What are security conditions like outside Kabul?
The rule of law is limited; regional militias and police forces sometimes provide basic security but law enforcement is often corrupt. Some areas are simply lawless.
Why are the peacekeeping forces limited to Kabul?
Despite calls from the Afghan government to expand ISAF operations, participating countries are reluctant to take on additional costs and risks. Some experts are hoping that when NATO takes over the force, the U.N. Security Council will expand the peacekeeping mission’s duties and the territory it covers. Some Afghanistan-watchers say more focus should be placed on disarming and demobilizing fighters of the former Taliban regime and the Northern Alliance, a loose confederation of Afghan militias and warlords recruited by the United States to help overthrow the Taliban. But the United States, which so far has participated only in combat operations but would be asked to provide logistical and other support to an expanded peacekeeping force, hasn’t pushed for a more sweeping mandate.
How well is the Afghan government functioning?
Experts say that many Afghans are frustrated by the central government’s failure to bring order to the country. President Karzai appointed governors for Afghanistan’s 32 provinces, but local warlords often challenge them and the power they are supposed to wield in the name of the central government. For example, six provinces have reportedly defied Karzai’s ban on opium poppy cultivation; Afghanistan is the leading producer of the crop, which is used to make heroin.
What has the Afghan government done to curb the warlords’ power?
There have been some limited efforts:
- In July 2002, Karzai’s cabinet banned warlords from serving as provincial governors and pledged to oust regional military commanders and police chiefs allied with local warlords.
- Last fall, Karzai ordered the dismissal of about 20 civilian and military officials in a dozen provinces, some of whom were accused of drug trafficking, extortion, and other crimes. But Kabul has no effective means of enforcing the dismissals, and many of the officials reportedly remain in their posts.
Some experts say that Karzai has had little choice but to tolerate corruption and incompetence in his government because his only enforcement arm, the Afghan National Army, has fewer than 3,000 soldiers. Many former mujahadeen fighters, who battled the Soviets and later the Taliban and are often backed by powerful militias, occupy influential government positions that they reportedly won by force and intimidation.
Is Karzai taking steps to disarm Afghanistan’s militiamen?
Yes. Karzai and the United Nations are launching a project, titled the New Beginnings Program, to disarm some 100,000 Afghan militiamen. Funded by the United States, Canada, Japan, and Britain and scheduled to begin in July, the program will offer job training, posts in the new national army, and cash to fighters who surrender their weapons. Experts point out, though, that the warlords themselves also have deep cash reserves with which to encourage loyalty, so it’s not clear how much success the disarmament initiative will have.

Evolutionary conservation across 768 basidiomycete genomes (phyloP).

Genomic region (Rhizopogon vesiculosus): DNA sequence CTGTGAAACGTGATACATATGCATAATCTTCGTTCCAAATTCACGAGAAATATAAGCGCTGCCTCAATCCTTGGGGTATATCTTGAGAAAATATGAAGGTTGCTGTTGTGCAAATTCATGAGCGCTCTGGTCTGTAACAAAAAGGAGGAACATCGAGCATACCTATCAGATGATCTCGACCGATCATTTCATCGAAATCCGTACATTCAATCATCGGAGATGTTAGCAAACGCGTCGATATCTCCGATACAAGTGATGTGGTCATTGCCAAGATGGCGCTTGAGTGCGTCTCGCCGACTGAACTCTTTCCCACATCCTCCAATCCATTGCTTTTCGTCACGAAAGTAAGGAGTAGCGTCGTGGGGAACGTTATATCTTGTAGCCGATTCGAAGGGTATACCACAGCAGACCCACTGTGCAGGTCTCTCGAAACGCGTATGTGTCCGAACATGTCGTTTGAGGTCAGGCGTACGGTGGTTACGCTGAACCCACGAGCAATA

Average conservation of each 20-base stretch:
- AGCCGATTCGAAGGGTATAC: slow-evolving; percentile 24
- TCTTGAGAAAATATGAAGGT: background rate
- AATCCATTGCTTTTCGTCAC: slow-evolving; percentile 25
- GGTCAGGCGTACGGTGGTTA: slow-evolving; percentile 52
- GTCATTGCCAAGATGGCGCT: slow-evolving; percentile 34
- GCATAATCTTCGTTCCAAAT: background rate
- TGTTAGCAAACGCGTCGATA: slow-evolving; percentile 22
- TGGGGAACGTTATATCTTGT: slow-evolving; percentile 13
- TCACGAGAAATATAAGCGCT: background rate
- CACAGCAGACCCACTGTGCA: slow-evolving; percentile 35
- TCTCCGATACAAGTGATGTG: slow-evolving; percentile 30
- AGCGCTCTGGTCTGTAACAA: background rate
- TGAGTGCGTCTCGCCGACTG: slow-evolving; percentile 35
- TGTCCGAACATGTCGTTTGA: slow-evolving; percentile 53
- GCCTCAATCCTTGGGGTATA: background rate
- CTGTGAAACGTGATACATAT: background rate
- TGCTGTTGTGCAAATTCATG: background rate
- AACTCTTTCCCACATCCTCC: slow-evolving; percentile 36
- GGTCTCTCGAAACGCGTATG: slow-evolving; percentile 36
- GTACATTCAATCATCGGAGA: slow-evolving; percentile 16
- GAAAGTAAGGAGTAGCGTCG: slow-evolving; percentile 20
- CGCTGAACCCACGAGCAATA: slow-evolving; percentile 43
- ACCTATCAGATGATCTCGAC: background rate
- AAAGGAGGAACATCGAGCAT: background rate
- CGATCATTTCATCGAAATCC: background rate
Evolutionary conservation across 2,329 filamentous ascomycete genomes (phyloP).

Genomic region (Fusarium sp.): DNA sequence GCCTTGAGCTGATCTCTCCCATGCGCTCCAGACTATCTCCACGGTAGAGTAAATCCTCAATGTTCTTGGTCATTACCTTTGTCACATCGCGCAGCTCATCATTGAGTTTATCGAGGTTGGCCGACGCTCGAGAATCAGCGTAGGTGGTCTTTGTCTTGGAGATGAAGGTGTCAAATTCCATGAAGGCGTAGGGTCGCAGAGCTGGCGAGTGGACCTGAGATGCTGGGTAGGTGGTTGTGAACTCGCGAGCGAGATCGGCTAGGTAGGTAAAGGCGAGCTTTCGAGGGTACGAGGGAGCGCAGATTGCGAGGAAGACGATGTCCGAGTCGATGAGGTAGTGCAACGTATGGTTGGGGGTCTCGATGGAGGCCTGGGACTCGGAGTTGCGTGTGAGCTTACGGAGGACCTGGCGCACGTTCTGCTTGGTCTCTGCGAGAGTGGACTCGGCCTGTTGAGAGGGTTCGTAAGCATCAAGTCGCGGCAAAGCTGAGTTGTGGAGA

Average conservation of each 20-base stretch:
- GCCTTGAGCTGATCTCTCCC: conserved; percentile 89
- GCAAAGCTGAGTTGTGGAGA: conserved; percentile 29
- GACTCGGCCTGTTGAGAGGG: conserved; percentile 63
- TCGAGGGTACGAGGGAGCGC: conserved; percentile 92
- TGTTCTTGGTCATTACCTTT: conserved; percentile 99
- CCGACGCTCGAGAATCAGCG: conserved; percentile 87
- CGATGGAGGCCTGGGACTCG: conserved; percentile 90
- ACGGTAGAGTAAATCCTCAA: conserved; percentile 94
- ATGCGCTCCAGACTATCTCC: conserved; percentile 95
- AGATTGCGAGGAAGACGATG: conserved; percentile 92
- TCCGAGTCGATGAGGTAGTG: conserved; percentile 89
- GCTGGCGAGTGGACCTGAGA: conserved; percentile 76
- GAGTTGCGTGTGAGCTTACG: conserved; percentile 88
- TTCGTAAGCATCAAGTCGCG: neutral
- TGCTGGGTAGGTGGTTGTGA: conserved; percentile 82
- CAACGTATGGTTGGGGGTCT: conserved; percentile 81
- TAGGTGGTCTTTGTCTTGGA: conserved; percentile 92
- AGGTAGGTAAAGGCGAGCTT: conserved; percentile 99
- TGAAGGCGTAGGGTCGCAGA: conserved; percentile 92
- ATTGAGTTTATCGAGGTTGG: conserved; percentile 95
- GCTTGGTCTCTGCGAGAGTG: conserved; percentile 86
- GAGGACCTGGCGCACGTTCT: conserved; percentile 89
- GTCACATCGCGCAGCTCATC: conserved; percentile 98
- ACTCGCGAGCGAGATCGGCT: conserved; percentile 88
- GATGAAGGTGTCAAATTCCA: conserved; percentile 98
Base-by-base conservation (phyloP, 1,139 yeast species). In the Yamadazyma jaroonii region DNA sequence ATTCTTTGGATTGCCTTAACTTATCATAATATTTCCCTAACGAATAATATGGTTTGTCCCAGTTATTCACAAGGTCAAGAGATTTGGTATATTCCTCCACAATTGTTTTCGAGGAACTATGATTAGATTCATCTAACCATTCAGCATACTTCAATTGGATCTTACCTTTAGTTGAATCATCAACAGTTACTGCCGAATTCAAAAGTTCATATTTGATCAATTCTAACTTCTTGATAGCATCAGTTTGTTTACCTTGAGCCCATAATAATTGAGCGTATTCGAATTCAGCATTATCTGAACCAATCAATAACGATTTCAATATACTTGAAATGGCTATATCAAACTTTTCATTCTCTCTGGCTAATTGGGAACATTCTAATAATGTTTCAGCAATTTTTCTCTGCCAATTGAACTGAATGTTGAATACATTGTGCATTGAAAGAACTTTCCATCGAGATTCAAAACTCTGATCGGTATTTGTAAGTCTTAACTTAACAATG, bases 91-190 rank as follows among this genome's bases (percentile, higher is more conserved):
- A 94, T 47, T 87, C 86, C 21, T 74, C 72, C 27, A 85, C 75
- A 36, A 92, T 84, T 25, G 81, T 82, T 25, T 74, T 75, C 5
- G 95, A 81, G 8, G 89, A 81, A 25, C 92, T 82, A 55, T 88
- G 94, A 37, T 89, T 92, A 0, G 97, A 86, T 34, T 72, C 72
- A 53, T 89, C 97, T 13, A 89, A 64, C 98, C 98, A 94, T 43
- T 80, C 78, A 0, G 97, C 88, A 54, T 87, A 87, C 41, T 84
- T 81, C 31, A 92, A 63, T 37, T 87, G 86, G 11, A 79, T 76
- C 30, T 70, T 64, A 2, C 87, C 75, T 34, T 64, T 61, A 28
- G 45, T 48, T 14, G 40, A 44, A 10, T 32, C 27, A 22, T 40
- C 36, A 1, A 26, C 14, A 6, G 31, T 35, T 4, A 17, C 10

Is the United States making other efforts to extend the central government’s influence beyond Kabul?
Yes. The U.S. government is establishing Provincial Reconstruction Teams (PRTs) to provide security for humanitarian activities; facilitate communication between the central government, the Army, and NGOs; and help the central government extend its reach beyond Kabul. The first of eight planned PRT test offices was set up in the central Afghan town of Gardez in February 2003. The 50- to 60-member teams will include U.S. combat troops, civil affairs units, and civilian government officials.
Will PRTs help fill the security void?
Some NGOs have said that, while PRTs could perhaps make marginal improvements in the short term, they may destabilize the country in the long term by distracting attention and support away from a more permanent solution to Afghan security, such as building the national army. Also, some critics have argued that the initiative blurs the line between military and humanitarian operations, which NGOs believe should remain distinct.
How has life improved for Afghans since the fall of the Taliban?
Most of the positive change in the country has been propelled by the fall of the Taliban, and women, who were excluded from all aspects of public life under the fundamentalist Islamic regime, have been the biggest beneficiaries, experts say. Humanitarian aid can now flow more easily into the country and most Afghans have access to food and shelter. Irrigation systems have been refurbished and schools and hospitals repaired, providing better education and health care. But experts emphasize that most rebuilding projects to date have been small. And President Karzai has said that Afghanistan, which has begun to receive some of the $4.5 billion in international aid pledged at a 2002 conference in Tokyo, needs three to four times that amount.
According to Afghanistan expert Barnett R. Rubin, the country will reach a turning point within six months. A loya jirga, or traditional Afghan council, is due to meet in October 2003 to ratify a draft constitution. The constitution will lay out the framework for new elections, scheduled for June 2004. "Prospects at the moment are that the government will stay together as long as the coalition is there," Rubin says. But he warns that unless the international community does more to improve security in the country, a new constitution could prove futile.